So what about the God bit? There are always safety catches to stopping good things becoming God things, right? The primary safety catch of course is of course, God himself! He stops other things becoming gods. So a deep view of a transcendent God just makes a whole lot of other things safer to be around, including work, so that they won’t eat you alive.
And the elevation of work to that means of identity production coincides with the drop off in religious observance in the West. Oh of course church-going still happened, and keeps on happening, but the idea of a transcendent God being a public truth? That fell away completely. Believe what you want privately, just keep it out of the public square. And the public needed a new god. And got one in the world of work.
You see, I’m not silly enough to think that private belief in God could stem this flow. Plenty of God-fearing people are as harassed by the jobs they have to do, even if they don’t always view those roles as their means of identity. But this is bigger than a private belief. This is social imaginary stuff. A culture that has no sense of time outside of its own creation of it – and its own system of deadlines and secular life rhythms, is incapable of providing any balance or safety to the system. It sees the problem, it wants to talk, but it has no solution.
Besides it’s not actually everyone in every job who’s working longer hours. It’s richer, well educated people who are working longer hours. I’ve been saying “work” the whole article as if everybody’s work is doing this to them. And that’s not quite true. It’s a certain type of work – usually professional, white collar work that has this toxic mix of identity and stress production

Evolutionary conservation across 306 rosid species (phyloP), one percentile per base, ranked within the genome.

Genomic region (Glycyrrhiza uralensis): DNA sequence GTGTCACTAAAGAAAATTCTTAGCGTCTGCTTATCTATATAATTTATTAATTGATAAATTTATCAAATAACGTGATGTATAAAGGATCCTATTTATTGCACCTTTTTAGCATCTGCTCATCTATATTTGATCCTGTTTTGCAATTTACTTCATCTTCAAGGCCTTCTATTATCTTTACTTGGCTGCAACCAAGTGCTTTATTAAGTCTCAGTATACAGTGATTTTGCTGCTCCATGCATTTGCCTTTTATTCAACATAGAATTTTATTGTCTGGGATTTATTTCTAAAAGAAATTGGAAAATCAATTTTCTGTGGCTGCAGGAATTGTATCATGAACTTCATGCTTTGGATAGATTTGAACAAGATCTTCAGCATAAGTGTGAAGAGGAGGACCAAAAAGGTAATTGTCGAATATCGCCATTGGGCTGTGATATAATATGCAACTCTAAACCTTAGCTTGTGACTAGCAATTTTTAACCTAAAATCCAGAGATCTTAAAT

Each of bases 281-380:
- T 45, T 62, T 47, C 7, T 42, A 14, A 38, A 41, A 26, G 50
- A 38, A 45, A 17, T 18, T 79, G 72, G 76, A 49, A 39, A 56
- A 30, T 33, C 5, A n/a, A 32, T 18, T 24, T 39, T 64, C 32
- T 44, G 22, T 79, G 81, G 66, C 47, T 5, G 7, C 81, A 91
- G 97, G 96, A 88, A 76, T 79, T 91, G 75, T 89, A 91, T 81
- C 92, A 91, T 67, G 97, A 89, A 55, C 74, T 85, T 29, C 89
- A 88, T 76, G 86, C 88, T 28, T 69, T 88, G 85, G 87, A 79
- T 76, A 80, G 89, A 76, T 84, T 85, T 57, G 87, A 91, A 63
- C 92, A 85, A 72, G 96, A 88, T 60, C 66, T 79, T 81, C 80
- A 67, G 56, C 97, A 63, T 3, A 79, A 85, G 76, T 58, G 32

In other words, jobs that can, if you pull the levers the right way and often enough, provide huge amounts of identity production for you. They’re well paid, well regarded careers that sound good as they roll off your tongue when you meet someone at a party who asks you your name and what you do. They offer a level of transcendence when they work for us. But when they work against us? Well just remember, whatever you idolise when it works for you, you will demonise when it works against you. Don’t believe me? Just ask any number of clinical psychologists about what their clients are anxious or angry about. Work is high up the list.
It is primarily these transcendent-inducing very roles that are making people stressed and anxious. Here’s who’s probably not using their job as a means of identity production: the tiler who is re-tiling your expensive bathroom fit out that identity producing job is paying for.